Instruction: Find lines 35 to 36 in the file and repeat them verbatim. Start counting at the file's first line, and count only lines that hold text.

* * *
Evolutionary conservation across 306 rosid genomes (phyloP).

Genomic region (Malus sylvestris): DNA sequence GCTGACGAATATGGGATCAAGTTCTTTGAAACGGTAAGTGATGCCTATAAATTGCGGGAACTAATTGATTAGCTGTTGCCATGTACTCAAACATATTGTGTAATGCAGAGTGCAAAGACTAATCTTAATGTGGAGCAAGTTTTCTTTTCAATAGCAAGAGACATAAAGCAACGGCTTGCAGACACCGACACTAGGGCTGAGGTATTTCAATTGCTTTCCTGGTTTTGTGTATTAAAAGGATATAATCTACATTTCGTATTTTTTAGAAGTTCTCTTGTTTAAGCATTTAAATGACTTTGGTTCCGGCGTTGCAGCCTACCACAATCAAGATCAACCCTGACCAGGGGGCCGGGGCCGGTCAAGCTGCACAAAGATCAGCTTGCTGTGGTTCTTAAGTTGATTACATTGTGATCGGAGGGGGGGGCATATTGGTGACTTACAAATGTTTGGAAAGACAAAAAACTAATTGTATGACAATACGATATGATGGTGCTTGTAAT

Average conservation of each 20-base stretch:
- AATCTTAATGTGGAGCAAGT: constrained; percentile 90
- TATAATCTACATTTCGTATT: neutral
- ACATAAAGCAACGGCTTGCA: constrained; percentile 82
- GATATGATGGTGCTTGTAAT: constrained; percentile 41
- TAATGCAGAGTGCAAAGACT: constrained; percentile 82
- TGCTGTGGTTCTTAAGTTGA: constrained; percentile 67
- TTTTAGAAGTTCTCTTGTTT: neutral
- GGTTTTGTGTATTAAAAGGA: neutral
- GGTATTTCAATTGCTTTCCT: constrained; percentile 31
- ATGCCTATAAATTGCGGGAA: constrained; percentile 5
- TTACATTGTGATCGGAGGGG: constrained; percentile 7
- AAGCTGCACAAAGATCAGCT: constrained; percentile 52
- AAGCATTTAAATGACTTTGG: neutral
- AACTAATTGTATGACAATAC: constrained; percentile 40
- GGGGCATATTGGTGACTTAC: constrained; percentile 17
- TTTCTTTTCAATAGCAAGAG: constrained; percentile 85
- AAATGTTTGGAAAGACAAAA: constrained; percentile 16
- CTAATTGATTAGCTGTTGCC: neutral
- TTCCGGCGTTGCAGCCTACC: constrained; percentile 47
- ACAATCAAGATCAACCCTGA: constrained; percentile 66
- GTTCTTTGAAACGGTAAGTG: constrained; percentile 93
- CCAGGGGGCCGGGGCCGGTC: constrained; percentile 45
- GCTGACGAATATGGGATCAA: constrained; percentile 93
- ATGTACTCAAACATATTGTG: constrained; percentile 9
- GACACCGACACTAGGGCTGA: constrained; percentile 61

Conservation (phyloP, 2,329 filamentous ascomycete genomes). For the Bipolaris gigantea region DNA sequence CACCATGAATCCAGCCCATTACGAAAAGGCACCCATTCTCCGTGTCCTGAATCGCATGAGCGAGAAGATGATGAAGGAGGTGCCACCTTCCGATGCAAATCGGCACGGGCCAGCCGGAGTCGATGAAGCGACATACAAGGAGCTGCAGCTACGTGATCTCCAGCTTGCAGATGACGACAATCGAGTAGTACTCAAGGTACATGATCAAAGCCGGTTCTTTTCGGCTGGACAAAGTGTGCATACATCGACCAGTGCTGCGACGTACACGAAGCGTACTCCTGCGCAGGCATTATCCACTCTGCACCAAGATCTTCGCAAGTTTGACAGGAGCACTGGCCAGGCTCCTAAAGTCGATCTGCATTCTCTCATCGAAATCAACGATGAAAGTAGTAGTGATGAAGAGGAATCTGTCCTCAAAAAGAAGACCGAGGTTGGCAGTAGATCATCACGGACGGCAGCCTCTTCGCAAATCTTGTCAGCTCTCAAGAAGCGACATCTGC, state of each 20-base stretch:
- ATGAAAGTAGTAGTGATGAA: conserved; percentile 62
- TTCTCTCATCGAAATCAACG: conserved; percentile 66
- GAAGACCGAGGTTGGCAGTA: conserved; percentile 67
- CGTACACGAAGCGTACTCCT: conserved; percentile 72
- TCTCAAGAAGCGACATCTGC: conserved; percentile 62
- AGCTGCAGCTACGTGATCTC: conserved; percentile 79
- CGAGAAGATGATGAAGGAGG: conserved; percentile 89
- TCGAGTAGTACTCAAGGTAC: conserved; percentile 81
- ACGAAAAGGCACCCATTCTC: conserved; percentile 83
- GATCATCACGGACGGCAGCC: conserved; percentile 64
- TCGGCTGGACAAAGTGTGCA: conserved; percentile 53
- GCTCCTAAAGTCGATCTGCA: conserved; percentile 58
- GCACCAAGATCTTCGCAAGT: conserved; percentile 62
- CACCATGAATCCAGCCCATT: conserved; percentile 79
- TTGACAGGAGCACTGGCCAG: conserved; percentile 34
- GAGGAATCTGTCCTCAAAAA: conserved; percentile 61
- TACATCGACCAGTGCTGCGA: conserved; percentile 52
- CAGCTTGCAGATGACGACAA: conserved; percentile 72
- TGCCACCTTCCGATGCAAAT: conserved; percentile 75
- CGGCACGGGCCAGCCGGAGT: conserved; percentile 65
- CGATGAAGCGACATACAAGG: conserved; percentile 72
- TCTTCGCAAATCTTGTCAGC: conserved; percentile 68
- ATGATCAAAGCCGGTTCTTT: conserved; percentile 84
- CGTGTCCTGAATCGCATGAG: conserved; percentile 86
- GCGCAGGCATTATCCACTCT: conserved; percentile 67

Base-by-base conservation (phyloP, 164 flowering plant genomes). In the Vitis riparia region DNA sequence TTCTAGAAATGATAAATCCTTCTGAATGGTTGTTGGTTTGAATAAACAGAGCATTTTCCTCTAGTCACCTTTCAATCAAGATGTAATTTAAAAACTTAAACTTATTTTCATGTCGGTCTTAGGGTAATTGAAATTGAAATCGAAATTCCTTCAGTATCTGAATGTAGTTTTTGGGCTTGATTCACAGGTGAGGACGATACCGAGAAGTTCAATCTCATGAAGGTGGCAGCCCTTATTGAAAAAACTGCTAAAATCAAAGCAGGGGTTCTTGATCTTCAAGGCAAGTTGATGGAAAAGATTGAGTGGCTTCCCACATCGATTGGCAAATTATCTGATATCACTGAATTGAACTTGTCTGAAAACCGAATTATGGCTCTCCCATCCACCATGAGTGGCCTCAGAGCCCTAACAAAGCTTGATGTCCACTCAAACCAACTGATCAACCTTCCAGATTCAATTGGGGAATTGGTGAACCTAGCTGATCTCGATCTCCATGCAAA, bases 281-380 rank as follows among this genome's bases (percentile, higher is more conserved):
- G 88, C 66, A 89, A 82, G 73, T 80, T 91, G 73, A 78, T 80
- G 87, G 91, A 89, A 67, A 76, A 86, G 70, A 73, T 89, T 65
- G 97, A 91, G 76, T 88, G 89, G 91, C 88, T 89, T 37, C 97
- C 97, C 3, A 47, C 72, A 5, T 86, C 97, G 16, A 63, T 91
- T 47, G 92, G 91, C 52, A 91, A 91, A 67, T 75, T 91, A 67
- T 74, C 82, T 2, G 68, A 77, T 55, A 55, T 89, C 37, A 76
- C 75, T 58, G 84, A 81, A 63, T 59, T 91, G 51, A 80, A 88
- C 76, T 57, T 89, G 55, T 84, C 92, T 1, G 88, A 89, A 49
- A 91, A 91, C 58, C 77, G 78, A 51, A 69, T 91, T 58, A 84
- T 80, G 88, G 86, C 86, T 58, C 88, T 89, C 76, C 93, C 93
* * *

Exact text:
- AGCTGCAGCTACGTGATCTC: conserved; percentile 79
- CGAGAAGATGATGAAGGAGG: conserved; percentile 89